It seems fitting that when U.S. Supreme Court Justice Clarence Thomas finally spoke from the bench after seven years of silence, no one is exactly sure what he said or what he meant.
Let the official record show the justice is believed to have said this week: "Well — he did not …," during oral arguments before the court in a Louisiana death penalty case. But the rest of Thomas' remarks — if there were any —were lost to history as banter from other justices and laughter from spectators made it difficult for the court reporter to capture any additional repartee from the sphinx-like jurist.
Outside the court, Thomas has given conflicting explanations for his stoic presence on the bench, citing shyness, extending courtesy to counsel and the inability to get a word in edgewise among his more loquacious peers. In any event, until this week Thomas' voice had not been heard in court since Feb. 22, 2006.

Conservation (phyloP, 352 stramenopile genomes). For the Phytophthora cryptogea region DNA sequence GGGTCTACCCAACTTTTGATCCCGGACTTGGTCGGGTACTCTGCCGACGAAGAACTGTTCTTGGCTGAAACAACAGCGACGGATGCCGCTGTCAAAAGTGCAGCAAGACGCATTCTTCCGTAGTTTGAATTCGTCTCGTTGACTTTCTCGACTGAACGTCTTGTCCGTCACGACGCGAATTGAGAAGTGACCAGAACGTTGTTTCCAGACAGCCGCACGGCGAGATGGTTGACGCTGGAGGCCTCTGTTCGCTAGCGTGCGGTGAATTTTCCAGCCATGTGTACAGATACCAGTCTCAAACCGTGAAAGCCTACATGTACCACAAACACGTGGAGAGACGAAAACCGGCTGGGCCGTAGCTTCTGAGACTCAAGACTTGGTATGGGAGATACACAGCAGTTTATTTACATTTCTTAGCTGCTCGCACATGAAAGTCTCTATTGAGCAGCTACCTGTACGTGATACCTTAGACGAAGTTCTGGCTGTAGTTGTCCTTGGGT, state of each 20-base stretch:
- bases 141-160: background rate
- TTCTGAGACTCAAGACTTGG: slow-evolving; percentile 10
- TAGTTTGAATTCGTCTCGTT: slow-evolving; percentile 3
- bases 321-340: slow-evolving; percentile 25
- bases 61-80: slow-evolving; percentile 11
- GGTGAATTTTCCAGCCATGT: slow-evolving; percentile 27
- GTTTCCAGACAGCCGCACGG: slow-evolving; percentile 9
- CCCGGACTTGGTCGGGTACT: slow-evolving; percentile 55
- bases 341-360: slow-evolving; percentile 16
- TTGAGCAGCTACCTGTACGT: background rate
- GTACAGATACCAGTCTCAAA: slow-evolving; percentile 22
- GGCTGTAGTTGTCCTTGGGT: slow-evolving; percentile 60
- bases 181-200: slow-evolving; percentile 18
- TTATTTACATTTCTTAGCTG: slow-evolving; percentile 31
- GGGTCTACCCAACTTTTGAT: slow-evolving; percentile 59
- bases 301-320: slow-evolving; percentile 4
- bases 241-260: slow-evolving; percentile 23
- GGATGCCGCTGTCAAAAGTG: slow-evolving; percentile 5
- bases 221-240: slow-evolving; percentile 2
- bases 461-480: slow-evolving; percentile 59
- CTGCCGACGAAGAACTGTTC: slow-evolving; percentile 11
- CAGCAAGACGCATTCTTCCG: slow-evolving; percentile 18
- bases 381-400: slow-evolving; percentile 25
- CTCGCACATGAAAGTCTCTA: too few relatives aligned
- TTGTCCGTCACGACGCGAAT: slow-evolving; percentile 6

Longtime court observers have speculated Thomas was attempting to make a joke at the expense of Yale Law School, or perhaps it was Harvard Law. Alas, we may never know for sure. Justice Thomas isn't talking.